Without getting up, Mark swung his legs over the log and faced upriver. After glancing at Amy, he gazed at the spot. "Something just told me it wasn't the right time, or place, or thing to do. God knows I didn't want to stop. I mean, it damn near gave me the bends."

His grin was part teasing, part rueful. "The thing is, you mean a lot to me lady, a whole lot. But we both know we're not in love, at least not romantically. So I was afraid if we, you know, made love, we might not be able to keep on being friends. And while it was damn tempting, I didn't want to risk losing my best friend."

"I knew that's what you'd say. And you're right, I suppose. But I still feel guilty. After all, I started it. So it's kind of my fault you got the bends."

"No complaints. You were ripped, bummed out, and very vulnerable. And don't forget, the party was my dumb idea. I'm just glad I noticed you wandering away. Besides, if it hadn't happened, I might never have known my best friend is such a great kisser."

"You’re saying that, it’s unreal. Because, you see, while we were kissing, I was thinking the same thing about you."

Before he could reply, Amy continued. "Damn, but life would be simpler if we weren't such good friends. I mean, it has us so screwed up we can't, well, we can't even screw. And it seems like everybody's doing that these days."

Mark nodded and flipped away his cigarette. "Right as usual, superstar Amy. The way I figure it, we belong in 1868, not 1968. We’re the last of the unreconstructed, unrepentant southern romantics. Someone should have kept us from reading, "Ivanhoe," when we were kids. And I know we've read and seen, "Gone With the Wind," way too many times.”

“What’s wrong with that?”

“Nothing, except that’s what we both want, an old-fashioned, wide-screen, Technicolor epic romance, a real Bogie and Bacall number. Instead, what we got that night was two old friends so smashed they started making out at a levee party. And while it was a helluva lot of fun, at least for me, I don't think that qualifies as a great romance."

"So what do we have?"

"We like each other. That's what we have. At least, it's what I have. Because I like you, Amanda Nicole Marshall. I like you a whole lot. You're very special to me. So special, I wouldn't risk losing you even for sex." Mark looked at her and smiled. "And for a horny college guy, that just about says it all."

They gazed at one another until Amy noticed she was biting her lower lip. Surprised, she looked out at the river and tried to think. Mark loved her. She was sure of it. She could hear it in his voice and see it when he looked at her. But he'd never make the first move. They were too close and he was too damn nice. So if she ever wanted him as more than just her best friend she'd have to make the first move and pray it worked.

Amy took a deep breath, stood, and moved in between Mark's outstretched legs. Their eye's locked as she wrapped her arms around his neck, leaned her face close to his, and whispered, "You're right, Mark Henry Cahill, we do like each other—a lot. But something changed that night we kissed. You've become a whole lot more than just my best friend. So what I want to know, what I need you to tell me, is whether I've become more to you than just your best friend."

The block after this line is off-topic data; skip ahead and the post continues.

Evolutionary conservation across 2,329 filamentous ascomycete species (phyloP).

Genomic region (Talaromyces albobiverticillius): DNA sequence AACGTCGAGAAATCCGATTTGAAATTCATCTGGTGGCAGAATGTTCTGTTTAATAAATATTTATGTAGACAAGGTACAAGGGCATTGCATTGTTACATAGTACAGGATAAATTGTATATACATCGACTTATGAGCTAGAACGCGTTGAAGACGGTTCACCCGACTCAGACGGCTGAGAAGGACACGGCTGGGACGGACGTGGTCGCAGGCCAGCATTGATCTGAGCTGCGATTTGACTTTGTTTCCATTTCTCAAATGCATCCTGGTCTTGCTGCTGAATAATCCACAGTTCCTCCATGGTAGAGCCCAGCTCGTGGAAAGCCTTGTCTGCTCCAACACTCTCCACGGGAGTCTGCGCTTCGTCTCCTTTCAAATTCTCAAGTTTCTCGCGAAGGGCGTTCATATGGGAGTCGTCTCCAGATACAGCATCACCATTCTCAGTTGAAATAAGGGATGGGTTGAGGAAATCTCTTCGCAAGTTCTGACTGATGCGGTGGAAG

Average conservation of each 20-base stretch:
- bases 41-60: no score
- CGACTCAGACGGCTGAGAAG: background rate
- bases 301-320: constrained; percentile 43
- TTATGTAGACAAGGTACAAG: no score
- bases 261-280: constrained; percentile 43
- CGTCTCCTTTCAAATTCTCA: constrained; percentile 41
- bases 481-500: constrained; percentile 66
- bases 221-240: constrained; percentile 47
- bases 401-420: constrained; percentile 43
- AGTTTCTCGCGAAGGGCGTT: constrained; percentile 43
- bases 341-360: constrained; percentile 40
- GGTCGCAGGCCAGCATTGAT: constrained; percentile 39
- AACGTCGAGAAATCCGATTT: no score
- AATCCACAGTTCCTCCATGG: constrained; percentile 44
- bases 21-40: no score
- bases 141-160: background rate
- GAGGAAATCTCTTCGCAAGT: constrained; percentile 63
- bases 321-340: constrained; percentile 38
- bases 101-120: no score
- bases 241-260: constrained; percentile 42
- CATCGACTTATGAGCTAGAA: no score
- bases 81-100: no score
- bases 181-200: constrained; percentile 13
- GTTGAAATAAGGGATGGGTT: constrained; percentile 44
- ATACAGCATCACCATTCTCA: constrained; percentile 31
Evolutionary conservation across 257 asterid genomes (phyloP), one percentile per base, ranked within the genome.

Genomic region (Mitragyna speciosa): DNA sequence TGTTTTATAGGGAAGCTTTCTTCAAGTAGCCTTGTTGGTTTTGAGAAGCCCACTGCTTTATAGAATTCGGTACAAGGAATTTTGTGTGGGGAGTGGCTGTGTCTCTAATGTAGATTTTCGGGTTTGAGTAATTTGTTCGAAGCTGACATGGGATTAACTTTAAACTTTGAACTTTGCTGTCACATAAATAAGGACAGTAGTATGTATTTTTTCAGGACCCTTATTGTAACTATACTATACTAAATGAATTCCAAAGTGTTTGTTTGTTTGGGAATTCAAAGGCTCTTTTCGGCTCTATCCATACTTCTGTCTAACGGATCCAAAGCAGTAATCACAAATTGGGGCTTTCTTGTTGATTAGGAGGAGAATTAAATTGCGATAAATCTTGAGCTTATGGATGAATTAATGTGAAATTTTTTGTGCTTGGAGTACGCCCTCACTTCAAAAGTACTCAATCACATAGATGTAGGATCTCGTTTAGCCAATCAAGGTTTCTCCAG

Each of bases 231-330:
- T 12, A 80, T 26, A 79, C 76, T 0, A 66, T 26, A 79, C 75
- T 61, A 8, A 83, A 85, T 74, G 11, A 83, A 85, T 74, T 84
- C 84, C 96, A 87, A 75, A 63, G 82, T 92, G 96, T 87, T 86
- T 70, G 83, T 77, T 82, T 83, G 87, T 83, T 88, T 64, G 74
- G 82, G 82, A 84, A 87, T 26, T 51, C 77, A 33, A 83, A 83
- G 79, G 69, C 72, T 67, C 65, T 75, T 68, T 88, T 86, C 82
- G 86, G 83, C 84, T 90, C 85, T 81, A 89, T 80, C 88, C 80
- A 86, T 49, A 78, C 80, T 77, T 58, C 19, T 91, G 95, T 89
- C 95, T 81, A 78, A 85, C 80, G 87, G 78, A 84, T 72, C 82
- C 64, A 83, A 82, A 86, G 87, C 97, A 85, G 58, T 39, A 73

A startled look flashed across Mark's features. He slipped his hands around her slender waist and pulled her close. "You always did have more guts than me. I've fought falling in love with you all summer. And believe me, when we went skinny-dipping I damn near gave up the fight. But now I surrender, unconditionally. Amy, I love you beyond passion and logic and the hope of ever being happier than I am right now."

There were tears in Mark’s eyes. Amy knew she was crying. "Oh God, but I love you, too."

They held each other close, their lips sealing forever the changed nature of their love. When the kiss ended, it seemed by mutual consent. Amy stared into Mark's damp eyes and, to her own surprise, began unbuttoning her blouse. When it fell open, she took his hands in hers and pressed them over her breasts. "You know me, I never do anything half-way. If you want me, I'm yours, now and forever. But I'm greedy, Mark. I want all of you, all the time."

Mark nodded. The deal had been struck. He was hers, she was his, and Bebe was history. Amy nodded toward the spot where they first kissed. "Let's go over there and pick-up where we left off. But this time, if you do love me, if you want me, don't you dare stop."

"Best idea I've heard in this lifetime." His fingers rolled her hard nipples and for a moment Amy forgot how to breathe.

Mark released her breasts and slid his hands around her back. When he spoke, his voice seemed to come from a fog. "Just one thing. I do want you, lady. But I want you forever, not just now. "So Amy, will you marry me?"

"Oh God, yes," she cried, throwing herself back into his arms. Then she leaned back and laughed. "Where's that stupid preacher, the Boo-Hoo? Where'd he go?"

Mark stood. "We don't need him or anyone else. In every way that counts, we're married. Now please hush so I can kiss my bride."

Cradling her head in his hands, he sealed their union with a long kiss. When their lips parted, he looked into her eyes and smiled. "Now let's go find that spot."